Exogenous Ketones for Wound Healing


Well-known member
May 24, 2021
Metabolic Therapy for Age-Dependent Impaired Wound Healing

This is a very interesting study completed by a PhD student working under the guidance of arguably the leading researcher of the ketogenic diet and exogenous ketones in the world, Dr. Dominic D’Agostino at the University of South Florida. This dissertation was completed in pursuit of a Doctor of Philosophy and examined the use of exogenous ketones as a “novel method of inducing therapeutic ketosis via exogenous ketone supplementation to promote enhanced ischemic wound healing in young and aged Fischer 344 rats.”

The author highlights a largely unknown problem of chronic wounds affecting a large group of patients in the United States that places a significant stress on the health care system with costs approaching $25 billion per year. This cost is said to be steadily and rapidly increasing “due to a disproportionate occurrence in the ever-aging population.” The growing problem of chronic wounds is exasperated by the fact that normal wound closure is complicated and unfortunately current treatments are “minimally effective”.

The paper lists four main features of age-related impairment of wound healing that were targeted in the proposed exogenous ketone therapeutic treatment:
  1. unresolved inflammation
  2. increased reactive oxygen species (ROS)
  3. diminished blood flow
  4. decreased metabolism and ATP production
The rationale for the use of exogenous ketones to treat impaired wound healing lies in the fact that “ketones have been shown to decrease inflammation, decrease ROS levels, increase blood flow, and increase ATP hydrolysis and increase metabolism.” To test this hypothesis, the researchers chose to examen the effects of exogenous ketones “in vivo using an ischemic wound model in young and aged Fischer 344 rats and in vitro using patient-derived primary human dermal fibroblasts isolated from discarded skin.”

The dissertation included the examination of five ketogenic agents to test the established hypothesis:
  1. 1, 3- butanediol (BD)
  2. medium chain triglyceride oil (MCT)
  3. sodium/potassium-βHB mineral salt (BMS)
  4. combination of BMS+MCT
  5. 1,3-butanediol acetoacetate diester/ ketone ester (KE)
The effects of these five oral ketone supplements on blood ketones, glucose, triglyceride, and lipoprotein levels in Sprague-Dawley rats were measured over a 28-day period. In summary, it was found that: “though each ketogenic precursor had a distinctive effect on each of the parameters, overall oral ketone supplementation rapidly elevated blood ketone levels and suppressed blood glucose levels without significantly affecting heart health biomarkers. Additionally, we sent serum and hippocampal samples from KE (5 g/kg) and BMS+MCT (10 g/kg) supplemented rats to Metabolon Inc. to determine the effects that oral ketone supplementation would have on the metabolome. Ketone supplements increased Kreb’s cycle intermediates, antioxidants, and adenosine, which supports our hypothesis that oral ketone supplementation, will enhance wound healing.”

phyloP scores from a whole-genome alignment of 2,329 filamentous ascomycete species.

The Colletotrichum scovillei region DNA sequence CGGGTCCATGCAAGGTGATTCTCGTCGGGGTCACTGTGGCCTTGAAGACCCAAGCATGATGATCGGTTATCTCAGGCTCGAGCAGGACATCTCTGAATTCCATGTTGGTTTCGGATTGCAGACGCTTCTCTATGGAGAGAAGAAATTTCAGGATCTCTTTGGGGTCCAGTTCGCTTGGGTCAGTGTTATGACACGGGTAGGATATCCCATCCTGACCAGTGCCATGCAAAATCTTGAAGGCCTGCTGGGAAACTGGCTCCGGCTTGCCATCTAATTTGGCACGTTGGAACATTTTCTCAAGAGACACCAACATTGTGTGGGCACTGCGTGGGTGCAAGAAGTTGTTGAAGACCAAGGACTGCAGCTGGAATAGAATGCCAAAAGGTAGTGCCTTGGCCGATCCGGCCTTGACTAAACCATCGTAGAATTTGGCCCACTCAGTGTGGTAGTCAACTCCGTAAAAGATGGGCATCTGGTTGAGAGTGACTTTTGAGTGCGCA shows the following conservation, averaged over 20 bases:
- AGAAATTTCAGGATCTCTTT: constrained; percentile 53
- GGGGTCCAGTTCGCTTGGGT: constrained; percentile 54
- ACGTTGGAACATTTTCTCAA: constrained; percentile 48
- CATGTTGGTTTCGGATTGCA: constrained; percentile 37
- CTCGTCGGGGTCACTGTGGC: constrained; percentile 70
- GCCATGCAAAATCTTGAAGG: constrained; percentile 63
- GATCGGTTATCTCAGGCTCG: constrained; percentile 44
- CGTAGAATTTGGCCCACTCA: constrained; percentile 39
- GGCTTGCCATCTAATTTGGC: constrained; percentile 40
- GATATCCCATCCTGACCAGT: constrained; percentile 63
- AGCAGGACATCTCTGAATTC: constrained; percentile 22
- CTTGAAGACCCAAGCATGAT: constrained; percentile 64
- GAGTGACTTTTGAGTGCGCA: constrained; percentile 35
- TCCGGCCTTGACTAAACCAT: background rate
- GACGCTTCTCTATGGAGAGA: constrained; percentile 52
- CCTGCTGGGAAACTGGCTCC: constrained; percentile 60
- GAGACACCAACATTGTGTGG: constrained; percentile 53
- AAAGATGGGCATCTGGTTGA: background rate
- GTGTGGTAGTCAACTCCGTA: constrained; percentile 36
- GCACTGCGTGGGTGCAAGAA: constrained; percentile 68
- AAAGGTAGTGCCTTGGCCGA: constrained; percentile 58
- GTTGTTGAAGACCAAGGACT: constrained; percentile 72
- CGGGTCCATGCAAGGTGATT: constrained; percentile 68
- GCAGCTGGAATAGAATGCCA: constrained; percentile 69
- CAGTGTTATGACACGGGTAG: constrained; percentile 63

Major Findings of the Study

  1. Dietary Ketone Supplementation Increases Blood Flow and Wound Closure in an Ischemic Wound Model in Young and Aged Fischer Rats
  2. Aged rats metabolize exogenous ketone supplements differently than young rats
  3. Hypoglycemic effect of hyperketonemia attenuated with age
  4. Ketone supplementation increases blood flow in both young and aged rats
  5. Ketone supplementation accelerates wound closure in young and aged rats
  6. Food- integrated ketone supplementation did not elicit weight loss in young and aged rats
The researchers found the exogenous ketones used in the study (BD and BMS+MCT) had similar wound healing effects, but the analysis of how the effects were achieved revealed they do so via distinct mechanisms. Of note was the fact that the ketone ester supplement was not analyzed for its potential wounding healing effects due to the unpalatability of the supplement to the rats. In other words, the rats refused to eat it! Anyone that has tried a ketone ester supplement will understand the rat’s attitudes about the taste. The authors remarked that the palatability of KE will need to be improved and/or a capsule created for it to be used in future studies. Yeah, it tastes that bad.

This study concluded that exogenous ketones do indeed enhance wound healing
though calling for additional studies to fully flush out the mechanisms involved and further clarification of the best combinations of exogenous ketones, their method of delivery and how ageing impacts the mechanisms involved. The author suggests that a combination of the ketogenic diet and exogenous ketones may provide potential benefits for certain patients and it was also suggested that topical ketones may be a unique and valuable application for wound healing.

From the author:
“Preliminary mechanistic studies demonstrated that exogenous ketone supplementation enhanced wound healing via increasing proliferation and migration, decreasing lactate production, and decreasing ROS production as well as affecting inflammatory cytokines and growth factors. We conclude that exogenous ketone supplementation will be an effective, cost efficient, low toxicity therapy to promote enhancement of wound healing in an aged population.”